By Tracy Schubert

Since no one wants to be responsible for unexpected expenses, contracts are a significant component in metal roof building. They protect both the consumer and the contractor throughout the construction period by creating a clear understanding of responsibilities including the gray space that may occur between preparation and when unexpected things happen on a job site. 

Topics that are typically included in a good contract are materials to be used, money exchange, a timeline of construction, special work, permit and license procurement responsibilities and insurance, unforeseen job expansions and management of workers on site. There are many more items needed so all parties are on the same page for the construction period. 

To ensure things are amicable make sure there is a clear understanding of the job description. For example, state the scope in full detail including what type of materials are going to be used and what happens to scrap at the end of the project.

The execution of a roofing job has many areas where potential problems might creep in. Existing problems within the residence can be present in a re-build and a new build so it is good to expect that and represent that possibility in your contract. Content of contracts often includes issues related to time, materials, finances, regulations, warranties and special jobs. 

Make sure all areas of your contract are easily read. Anyone who knows anything about contracts knows to read the small stuff first. It makes a better impression on the potential customer to create an easy-to-read document without the five-point type in a two-inch pile at the page bottom.

Make sure there is a clear understanding in regard to what is considered a reasonable response time when questions and issues arise. People need to know who to contact at your business to effectively start those conversations. There is nothing more frustrating than hitting a snag and feeling a lag in time being able to be heard.

People appreciate organization, a sense of fairness, and honesty. A work contract is the most significant place to convey a sound business impression. If you show responsibility and a mutual respect for the process it goes a long way toward making an attractive deal to a potential customers.

Checklist of key components to include in your contract:

☐ Existing Issues

Are there possible site issues that can be vetted going to be explored before work begins such as with venting and gutters? 

Who is responsible for making that happen?

☐ Inspections

What will the inspection process responsibilities be?

What about re-inspections? Who sets them up?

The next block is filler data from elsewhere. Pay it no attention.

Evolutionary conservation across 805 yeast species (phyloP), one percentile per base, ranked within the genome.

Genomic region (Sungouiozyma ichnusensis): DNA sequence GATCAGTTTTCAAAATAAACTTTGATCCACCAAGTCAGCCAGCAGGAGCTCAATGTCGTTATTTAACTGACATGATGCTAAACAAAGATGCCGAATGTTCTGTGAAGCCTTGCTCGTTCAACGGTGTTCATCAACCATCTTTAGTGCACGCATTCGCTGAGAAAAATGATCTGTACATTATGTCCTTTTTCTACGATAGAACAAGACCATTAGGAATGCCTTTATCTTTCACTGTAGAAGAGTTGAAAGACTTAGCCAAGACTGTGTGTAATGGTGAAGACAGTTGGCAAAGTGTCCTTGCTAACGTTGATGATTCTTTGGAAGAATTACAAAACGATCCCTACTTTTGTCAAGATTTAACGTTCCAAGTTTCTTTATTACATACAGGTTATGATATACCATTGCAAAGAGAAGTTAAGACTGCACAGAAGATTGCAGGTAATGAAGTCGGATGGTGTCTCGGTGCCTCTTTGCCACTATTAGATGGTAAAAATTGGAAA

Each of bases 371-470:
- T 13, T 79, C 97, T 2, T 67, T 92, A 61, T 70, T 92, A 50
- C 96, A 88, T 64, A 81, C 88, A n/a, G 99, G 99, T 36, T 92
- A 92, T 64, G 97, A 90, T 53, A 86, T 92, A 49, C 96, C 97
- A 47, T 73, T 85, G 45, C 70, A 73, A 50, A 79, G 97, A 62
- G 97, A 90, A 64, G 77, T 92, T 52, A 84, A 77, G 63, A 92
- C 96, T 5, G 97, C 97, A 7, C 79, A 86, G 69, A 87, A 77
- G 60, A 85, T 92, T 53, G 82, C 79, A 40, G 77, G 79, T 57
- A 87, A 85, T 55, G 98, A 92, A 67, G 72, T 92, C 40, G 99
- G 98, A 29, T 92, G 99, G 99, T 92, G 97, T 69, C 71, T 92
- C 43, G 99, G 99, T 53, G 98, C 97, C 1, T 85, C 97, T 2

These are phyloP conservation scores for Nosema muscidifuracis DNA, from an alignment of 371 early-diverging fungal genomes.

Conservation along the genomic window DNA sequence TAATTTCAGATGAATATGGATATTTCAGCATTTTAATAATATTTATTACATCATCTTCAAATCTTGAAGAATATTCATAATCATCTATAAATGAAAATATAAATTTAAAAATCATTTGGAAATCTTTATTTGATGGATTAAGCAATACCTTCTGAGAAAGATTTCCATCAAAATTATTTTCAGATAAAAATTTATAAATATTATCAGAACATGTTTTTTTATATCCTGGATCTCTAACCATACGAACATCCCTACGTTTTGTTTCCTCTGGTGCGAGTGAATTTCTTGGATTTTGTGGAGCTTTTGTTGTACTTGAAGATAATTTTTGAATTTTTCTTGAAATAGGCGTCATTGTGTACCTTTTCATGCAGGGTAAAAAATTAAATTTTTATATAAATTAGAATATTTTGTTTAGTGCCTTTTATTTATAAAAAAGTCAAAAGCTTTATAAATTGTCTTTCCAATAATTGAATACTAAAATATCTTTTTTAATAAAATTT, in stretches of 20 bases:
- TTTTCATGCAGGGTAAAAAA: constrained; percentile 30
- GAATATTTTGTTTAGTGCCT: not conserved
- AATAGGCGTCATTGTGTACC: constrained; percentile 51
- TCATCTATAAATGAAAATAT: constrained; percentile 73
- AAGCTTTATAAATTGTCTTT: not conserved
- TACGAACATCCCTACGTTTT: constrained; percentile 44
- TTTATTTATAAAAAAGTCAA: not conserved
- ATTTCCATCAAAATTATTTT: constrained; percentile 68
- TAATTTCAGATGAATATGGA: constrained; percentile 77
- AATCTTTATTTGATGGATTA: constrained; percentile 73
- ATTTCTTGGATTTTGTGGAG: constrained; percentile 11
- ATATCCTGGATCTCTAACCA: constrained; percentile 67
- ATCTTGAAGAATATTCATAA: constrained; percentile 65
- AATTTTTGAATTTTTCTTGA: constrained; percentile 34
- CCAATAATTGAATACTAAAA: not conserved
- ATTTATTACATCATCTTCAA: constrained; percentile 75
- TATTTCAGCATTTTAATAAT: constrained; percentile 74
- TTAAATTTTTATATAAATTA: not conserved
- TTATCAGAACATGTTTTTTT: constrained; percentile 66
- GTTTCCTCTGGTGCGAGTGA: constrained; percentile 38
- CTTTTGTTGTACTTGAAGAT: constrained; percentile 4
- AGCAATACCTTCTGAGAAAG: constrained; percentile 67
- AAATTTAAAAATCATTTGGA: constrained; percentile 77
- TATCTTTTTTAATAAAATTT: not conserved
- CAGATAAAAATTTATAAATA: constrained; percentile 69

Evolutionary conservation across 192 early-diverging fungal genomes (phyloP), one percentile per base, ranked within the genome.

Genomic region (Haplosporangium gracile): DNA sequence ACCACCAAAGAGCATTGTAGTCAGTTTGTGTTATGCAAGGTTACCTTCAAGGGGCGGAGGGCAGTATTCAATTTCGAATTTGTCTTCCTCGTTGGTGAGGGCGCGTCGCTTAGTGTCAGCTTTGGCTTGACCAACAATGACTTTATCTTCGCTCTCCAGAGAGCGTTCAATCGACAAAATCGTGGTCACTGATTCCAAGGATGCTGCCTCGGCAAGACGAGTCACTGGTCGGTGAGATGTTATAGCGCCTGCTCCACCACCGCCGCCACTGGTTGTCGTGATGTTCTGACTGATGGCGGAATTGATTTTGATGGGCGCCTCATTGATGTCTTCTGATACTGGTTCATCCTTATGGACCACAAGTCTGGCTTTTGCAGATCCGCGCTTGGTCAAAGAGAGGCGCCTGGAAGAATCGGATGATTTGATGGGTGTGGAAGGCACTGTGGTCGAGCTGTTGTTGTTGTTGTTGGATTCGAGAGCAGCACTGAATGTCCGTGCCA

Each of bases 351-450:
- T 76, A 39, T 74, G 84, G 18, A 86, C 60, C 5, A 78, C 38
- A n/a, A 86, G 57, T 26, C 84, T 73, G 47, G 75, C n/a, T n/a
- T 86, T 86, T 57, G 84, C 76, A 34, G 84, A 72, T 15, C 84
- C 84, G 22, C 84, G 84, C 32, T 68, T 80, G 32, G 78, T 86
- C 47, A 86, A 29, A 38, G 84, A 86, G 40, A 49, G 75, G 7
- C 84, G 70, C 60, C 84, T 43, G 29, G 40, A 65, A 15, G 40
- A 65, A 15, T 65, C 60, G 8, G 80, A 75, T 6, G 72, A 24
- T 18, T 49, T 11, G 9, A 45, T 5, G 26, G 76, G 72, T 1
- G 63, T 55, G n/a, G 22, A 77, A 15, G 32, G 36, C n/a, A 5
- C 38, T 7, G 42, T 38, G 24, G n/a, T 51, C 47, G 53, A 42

Management of Workers

Who monitors the site?

Materials Used

What specific items are to be used for the job?

Are there additional overhead costs applied to the direct costs for supplemental wood or other materials by a contractor such as labor, demo, cleanup and disposal?

☐ Money Issues

How is money going to be paid? 

Is payment due when materials are delivered to the job site upon delivery? 

Are their up-front down payments required for special order/custom items?

Cost overruns are going to be handled how?

☐ Permits, Licenses & HOA Approvals

Who requests permits and licenses and HOA approvals?

Who pays for them and when?

☐ Site Damage and Cleanup

How will damage and cleanup such as dumpster damage, stray nails and yard debris be handled? 

What is the timeline for these being cleaned up after the roof passes inspections?

☐ Special Work

What happens when unforeseen things become needed such as professional mold mitigation?

☐ Timeline Issues

Are start and completion dates in writing?

How will supply and demand issues impact the job? 

During current times there are often issues that are out of people’s hands. It is a good topic to navigate.

☐ Warranty

There are two warranties involved in a metal roof project: a manufacturer’s warranty for defects and a workmanship contract from the contractor. 

Does the manufacturer pay for both the materials and labor to fix the project?  

Does the person doing the work agree to only perform work that is approved under the manufacturer’s guidelines, so no warranties are voided by the installation? 

How long are you, the contractor, warrantying your work and for the roof to be leak free?

The issues mentioned are details that will help contractors have better experiences with their customers and better outcomes on their job sites. The agreements in a contract serve as protection against litigation issues if problems develop during the project. It is a part of the long-term relationship you are building with your customer that is worth investing time in. If they have a positive experience, they are more likely to help you achieve a greater market presence through the positive word of mouth. People can understand better what they are facing and are often better able to navigate a challenging situation if they understand what is going to happen up front. Protecting your customer is protecting yourself. MR

Tracy Schubert is a book editor at Shield Wall Media, LLC. Schubert has edited more than a dozen books over the course of her career including the 2022 release, Pro Tips On Your Metal Roof.